After reading Chouraqui’s lengthy enumeration of those “visages of evil” which appear in the psalms, the wisdom of Parsch’s recommendation that we look for the “point of comparison” returned to me. We encounter each of these “faces” somewhere; where have we seen them before? We have offered to us in the psalms many windows onto the mystery of good and evil, but it is up to the reader/hearer to discover the point of comparison and bring it to prayer. This task is not always directed outward; it can be introspective. As Chouraqui writes, “every man carries within himself the countenance of the Rebel.”
Chouraqui’s descriptive list of the psalter’s names for the Innocent is likewise powerful. At times they are also quite unexpected:
… [T]here are also nearly a hundred names in the Psalter to designate the hero of light: the oppressed, the afflicted, the despoiled, the tramp; the humble, the poor man, the broken hearted; the faithful, the wise; the one who trembles, the upright; the stranger, the alien to the world, the beggar; God’s devotee; the one who keeps watch before God’s countenance, who searches for God’s blessing, for his light; the innocent, the Lord’s ally, the heir to eternity; the clear-sighted eye, the pure heart, the honest hand; herald of the word, performer of just deeds, the tree of life rooted on the river-bank of mighty waters; the strong and wise, heroic and detached, fecund and pure; clear-sighted and without self-will; dead certain of victory yet all atremble for it; lover of life, yet suffering the passion of death; exiled in gaping wounded flesh, dying from the violence of his suffering or of his ascetic combat; captive of that hope which pledges him to acts of redemption, and therefore enemy of the abyss in which non-being sparkles.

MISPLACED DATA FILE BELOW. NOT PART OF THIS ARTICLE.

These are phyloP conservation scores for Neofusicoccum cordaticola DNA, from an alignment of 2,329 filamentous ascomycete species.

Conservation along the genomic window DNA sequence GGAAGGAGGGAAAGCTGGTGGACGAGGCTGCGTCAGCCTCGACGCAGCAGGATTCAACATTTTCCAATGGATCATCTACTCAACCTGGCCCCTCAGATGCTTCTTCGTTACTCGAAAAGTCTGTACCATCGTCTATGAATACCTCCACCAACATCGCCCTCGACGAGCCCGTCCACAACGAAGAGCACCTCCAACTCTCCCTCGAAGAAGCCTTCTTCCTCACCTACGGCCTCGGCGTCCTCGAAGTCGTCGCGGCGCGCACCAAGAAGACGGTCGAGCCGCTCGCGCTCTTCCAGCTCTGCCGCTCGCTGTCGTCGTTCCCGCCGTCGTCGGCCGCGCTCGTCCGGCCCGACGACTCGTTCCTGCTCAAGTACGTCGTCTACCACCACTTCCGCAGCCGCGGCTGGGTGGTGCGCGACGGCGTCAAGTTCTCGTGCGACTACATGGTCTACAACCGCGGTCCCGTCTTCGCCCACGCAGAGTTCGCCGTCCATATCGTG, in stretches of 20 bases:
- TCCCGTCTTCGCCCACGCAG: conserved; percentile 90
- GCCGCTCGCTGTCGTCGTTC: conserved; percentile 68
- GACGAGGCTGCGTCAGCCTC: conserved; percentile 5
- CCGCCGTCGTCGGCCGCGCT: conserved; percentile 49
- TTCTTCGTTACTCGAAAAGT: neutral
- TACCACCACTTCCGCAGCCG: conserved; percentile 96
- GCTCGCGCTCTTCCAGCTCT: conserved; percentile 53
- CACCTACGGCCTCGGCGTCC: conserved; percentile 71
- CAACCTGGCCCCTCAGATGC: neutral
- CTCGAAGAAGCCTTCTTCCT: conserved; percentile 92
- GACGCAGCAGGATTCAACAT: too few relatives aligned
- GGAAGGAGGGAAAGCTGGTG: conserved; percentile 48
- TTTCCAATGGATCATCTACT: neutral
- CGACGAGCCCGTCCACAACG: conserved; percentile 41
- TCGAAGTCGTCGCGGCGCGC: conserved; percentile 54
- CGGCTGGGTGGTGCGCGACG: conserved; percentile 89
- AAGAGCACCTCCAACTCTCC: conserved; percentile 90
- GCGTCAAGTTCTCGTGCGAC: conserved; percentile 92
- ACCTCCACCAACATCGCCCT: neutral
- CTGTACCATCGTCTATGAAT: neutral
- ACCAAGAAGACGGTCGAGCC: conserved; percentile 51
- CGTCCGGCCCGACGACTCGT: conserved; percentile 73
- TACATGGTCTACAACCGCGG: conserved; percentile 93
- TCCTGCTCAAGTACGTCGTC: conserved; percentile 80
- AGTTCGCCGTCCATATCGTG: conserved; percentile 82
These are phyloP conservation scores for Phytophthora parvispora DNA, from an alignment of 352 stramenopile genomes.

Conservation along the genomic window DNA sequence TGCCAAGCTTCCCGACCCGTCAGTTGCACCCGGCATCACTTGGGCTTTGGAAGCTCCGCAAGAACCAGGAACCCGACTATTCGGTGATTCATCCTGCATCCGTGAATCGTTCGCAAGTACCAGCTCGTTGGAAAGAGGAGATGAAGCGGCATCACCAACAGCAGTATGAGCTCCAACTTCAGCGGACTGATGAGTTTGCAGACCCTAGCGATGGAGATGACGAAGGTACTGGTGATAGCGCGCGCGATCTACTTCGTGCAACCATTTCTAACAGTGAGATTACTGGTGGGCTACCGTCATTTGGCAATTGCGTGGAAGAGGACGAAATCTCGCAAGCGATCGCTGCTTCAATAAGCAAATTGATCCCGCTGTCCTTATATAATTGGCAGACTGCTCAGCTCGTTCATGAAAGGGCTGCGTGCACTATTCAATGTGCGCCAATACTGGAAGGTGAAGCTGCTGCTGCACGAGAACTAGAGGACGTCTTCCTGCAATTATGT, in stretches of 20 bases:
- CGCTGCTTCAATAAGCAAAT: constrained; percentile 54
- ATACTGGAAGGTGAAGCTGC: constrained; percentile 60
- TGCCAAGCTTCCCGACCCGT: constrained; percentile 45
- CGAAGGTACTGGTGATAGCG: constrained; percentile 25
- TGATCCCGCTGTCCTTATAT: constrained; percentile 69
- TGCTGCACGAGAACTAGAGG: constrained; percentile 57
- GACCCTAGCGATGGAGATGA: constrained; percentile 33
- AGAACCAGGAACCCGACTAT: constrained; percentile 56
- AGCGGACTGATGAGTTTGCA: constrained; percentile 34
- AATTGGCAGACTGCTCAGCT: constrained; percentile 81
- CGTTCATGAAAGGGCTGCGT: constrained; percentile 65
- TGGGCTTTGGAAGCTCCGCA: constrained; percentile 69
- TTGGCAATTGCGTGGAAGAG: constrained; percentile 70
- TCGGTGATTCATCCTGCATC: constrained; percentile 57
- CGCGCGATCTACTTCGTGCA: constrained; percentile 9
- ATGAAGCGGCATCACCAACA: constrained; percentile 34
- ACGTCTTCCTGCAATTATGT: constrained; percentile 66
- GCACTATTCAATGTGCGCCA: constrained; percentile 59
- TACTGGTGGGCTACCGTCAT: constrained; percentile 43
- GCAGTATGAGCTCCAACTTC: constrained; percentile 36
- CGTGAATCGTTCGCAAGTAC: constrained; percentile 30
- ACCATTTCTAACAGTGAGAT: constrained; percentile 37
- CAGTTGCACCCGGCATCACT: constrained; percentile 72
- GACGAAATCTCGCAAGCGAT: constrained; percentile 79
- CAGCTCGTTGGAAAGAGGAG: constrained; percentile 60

The ones that startled me, I have to admit, were the tramp and the beggar. Can it be that the psalms call us to see the one who has nothing – and who is despised for having nothing – as a “hero of light”? Could these prayers, which Jesus also prayed, have been instrumental in forming his teaching concerning the Beatitudes?
Chouraqui points out that antipathy between the Rebel and the Innocent which runs through the psalms is also played out in the psalter’s depiction of the tension and contrasts between Israel and the Nations. There is a communal or collective dimension to the psalter that parallels the individual’s eye-view.
Finally, he describes how the psalms, by witnessing and praising the supremacy of God over all, show the dualities and tensions on the human plane to be contingent.
For [God], the duality of darkness and light, which divides creation to the very point from which rebellion arises, simply does not exist. Everywhere, he is one and the same, the master. Everything becomes clear in his light.
The Lord reigns; he is robed in majesty;
the Lord is robed, he is girded with strength.
Yea, the world is established; it shall never be moved.
-- Psalm 93:1
What are we doing when we pray these songs, this ancient poetry? When we pray with the psalms we are stepping into the world of the Bible and allowing the words of the psalmist to shape our prayer. At the same time, we bring to this exercise our own hopes and joys, fears and longings or else it ceases to be our prayer.
About the Author
Rita Ferrone is the author of several books about liturgy, including Liturgy: Sacrosanctum Concilium (Paulist Press).